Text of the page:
Nigeria: What Everyone Needs to Know
Rapid economic growth and improved governance across Africa in the twenty-first century are part of the “Africa rising” narrative and have renewed interest in the continent. In Nigeria: What Everyone Needs to Know, John Campbell and Matthew T. Page provide an accessible, one-of-a-kind overview of Nigeria. Using a question-and-answer format, they discuss what makes Nigeria unique, how it operates domestically and internationally, the challenges it faces, and why it has the potential to become Africa’s greatest power.
September 6, 2018 2:52 pm (EST)
- Teaching Notes
Nigeria's success as a democracy is of fundamental interest to its African neighbors, the United States, and the world. As the giant of Africa, Nigeria is home to approximately twenty percent of the population of sub-Saharan Africa, serves as Africa's largest producer of oil and natural gas, comprises Africa's largest economy, and represents the leading cultural center of African literature, film, and music.
Yet, the country is plagued by problems that diminish its potential as a world power. Boko Haram, a radical Islamist insurrection located in the northeast of the country, is an ongoing security challenge, as is the continuous civil unrest in the Niger Delta, the heartland of Nigeria's petroleum wealth. There is persistent violence associated with land and water use, ethnicity, and religion. Corruption is endemic, holding the country back from progressing while also keeping it from falling apart. In many ways, the country has yet to consolidate its constituent parts within its colonial-enforced borders, and hasn’t been able to develop a sense of national identity. It is neither fully a nation nor a state.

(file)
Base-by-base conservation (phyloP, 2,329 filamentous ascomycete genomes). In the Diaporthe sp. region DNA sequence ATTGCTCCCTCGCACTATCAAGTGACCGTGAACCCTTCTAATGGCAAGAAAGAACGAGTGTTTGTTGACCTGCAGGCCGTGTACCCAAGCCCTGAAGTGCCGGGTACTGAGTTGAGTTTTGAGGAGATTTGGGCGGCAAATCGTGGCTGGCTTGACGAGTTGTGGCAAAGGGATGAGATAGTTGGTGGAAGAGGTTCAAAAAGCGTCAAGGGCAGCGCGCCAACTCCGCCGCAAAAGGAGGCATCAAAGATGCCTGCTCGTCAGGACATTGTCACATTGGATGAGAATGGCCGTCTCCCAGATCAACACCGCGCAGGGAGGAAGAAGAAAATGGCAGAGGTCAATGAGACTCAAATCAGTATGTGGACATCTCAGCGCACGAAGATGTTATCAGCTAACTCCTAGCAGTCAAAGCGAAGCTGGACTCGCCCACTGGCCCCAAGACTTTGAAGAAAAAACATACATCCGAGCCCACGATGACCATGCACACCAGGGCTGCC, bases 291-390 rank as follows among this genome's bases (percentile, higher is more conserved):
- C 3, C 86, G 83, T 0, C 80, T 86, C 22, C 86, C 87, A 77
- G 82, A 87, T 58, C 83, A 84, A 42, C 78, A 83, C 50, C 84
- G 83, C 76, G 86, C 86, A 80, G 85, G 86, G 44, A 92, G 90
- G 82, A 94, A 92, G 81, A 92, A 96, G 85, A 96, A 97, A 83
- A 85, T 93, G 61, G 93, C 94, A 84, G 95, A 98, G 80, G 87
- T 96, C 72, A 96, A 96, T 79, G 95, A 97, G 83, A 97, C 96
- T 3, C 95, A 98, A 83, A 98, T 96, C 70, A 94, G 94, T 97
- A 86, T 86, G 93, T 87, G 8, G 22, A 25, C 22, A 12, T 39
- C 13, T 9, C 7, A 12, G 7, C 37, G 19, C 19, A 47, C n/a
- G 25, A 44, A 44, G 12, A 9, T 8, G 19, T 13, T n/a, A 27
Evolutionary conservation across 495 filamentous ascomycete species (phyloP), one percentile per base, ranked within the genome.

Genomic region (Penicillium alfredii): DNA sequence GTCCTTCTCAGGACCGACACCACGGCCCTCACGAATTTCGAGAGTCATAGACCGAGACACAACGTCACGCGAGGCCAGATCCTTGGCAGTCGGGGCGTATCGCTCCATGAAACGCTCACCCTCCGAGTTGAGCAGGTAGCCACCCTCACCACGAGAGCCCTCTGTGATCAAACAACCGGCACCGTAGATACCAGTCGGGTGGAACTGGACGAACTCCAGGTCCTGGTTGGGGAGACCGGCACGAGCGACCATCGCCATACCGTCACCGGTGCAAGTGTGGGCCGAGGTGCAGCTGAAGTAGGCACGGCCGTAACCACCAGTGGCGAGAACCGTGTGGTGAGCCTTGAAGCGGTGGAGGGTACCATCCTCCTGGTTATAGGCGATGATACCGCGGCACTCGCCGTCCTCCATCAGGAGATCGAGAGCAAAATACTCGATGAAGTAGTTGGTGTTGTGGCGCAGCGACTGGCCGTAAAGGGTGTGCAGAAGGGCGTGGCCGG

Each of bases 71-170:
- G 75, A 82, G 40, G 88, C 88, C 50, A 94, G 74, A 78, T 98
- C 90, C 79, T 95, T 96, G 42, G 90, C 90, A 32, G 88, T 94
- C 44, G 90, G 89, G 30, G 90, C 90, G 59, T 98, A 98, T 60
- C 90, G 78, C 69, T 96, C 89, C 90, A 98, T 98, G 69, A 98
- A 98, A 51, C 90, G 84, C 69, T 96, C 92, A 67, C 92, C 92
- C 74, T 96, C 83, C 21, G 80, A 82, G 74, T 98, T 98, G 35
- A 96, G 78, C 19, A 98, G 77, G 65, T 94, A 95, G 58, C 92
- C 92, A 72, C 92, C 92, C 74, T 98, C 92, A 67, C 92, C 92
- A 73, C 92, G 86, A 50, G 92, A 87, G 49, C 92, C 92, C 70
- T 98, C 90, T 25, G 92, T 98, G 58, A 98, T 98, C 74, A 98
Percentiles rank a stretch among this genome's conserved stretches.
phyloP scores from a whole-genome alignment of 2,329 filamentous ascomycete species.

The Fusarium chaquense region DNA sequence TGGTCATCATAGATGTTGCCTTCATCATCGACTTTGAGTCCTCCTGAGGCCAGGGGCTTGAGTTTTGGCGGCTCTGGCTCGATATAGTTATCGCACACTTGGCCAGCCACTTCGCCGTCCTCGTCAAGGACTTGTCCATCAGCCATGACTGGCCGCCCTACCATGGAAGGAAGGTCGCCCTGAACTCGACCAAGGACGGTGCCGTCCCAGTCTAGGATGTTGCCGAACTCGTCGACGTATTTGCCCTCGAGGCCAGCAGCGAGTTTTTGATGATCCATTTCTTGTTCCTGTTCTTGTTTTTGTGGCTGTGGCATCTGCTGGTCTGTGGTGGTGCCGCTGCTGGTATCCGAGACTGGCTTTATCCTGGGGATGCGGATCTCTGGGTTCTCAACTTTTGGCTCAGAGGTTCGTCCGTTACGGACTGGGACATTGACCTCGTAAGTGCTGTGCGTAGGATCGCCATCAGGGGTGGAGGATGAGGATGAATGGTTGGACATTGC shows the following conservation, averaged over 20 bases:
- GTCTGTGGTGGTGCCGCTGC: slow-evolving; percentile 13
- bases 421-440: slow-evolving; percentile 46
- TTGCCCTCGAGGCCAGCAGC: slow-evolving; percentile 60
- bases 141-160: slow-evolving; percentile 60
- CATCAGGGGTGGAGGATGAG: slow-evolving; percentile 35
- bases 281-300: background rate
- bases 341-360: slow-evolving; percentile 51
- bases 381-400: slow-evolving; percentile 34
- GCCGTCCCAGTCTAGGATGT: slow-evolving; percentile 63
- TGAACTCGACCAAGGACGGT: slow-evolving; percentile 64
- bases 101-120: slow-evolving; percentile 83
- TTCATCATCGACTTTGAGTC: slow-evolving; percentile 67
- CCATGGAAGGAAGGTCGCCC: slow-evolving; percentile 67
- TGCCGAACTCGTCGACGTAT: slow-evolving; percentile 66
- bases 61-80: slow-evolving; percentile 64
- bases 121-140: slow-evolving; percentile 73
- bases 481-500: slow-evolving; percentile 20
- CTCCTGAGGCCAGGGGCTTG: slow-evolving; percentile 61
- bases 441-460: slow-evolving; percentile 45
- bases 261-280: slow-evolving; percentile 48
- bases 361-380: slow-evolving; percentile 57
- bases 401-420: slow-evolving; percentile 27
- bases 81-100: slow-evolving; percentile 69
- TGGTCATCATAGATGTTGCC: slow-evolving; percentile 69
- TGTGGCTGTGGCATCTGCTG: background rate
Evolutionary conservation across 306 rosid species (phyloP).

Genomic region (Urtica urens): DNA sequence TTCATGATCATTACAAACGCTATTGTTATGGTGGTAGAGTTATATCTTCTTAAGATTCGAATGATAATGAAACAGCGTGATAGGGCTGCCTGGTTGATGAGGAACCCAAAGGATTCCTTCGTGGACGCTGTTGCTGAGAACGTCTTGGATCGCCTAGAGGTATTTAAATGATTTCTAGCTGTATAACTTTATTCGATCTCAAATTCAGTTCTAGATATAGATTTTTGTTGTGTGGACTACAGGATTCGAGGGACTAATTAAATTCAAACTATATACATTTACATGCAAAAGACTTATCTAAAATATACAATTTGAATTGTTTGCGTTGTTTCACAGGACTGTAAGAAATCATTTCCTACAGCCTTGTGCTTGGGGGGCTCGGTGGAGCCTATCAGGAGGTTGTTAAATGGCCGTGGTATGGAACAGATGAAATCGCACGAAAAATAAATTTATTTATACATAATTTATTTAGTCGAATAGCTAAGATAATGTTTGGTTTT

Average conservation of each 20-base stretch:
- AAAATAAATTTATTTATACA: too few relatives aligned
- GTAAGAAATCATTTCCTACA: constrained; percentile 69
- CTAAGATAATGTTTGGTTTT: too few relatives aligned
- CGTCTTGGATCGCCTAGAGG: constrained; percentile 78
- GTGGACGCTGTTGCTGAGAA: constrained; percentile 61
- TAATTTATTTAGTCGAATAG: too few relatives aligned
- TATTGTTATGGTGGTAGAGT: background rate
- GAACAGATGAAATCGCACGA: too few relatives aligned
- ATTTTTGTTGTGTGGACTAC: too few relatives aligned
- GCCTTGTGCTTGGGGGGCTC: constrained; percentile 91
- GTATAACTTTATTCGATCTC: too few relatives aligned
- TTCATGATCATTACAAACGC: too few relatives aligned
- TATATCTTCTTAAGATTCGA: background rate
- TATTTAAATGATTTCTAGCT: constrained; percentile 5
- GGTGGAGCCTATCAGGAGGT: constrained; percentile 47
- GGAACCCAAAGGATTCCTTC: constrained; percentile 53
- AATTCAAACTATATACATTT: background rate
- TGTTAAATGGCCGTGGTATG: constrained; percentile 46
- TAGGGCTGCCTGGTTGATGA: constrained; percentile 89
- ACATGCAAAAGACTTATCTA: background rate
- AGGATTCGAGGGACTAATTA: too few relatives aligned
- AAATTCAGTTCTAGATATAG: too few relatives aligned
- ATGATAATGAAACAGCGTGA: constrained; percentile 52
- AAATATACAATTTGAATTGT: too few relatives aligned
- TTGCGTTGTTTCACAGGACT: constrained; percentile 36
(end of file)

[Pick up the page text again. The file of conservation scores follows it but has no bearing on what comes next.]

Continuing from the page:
Given its religious, political, and ethnic complexity, as well as its economic and demographic standing, Nigeria is frequently misunderstood by outsiders. Nigeria: What Everyone Needs to Know clarifies these misunderstandings by explaining Nigerian history, politics, religion, security issues, economics, and foreign policy before ending with a short commentary on how Nigeria may look in the future. It is an honest assessment of the country’s strengths and its weaknesses.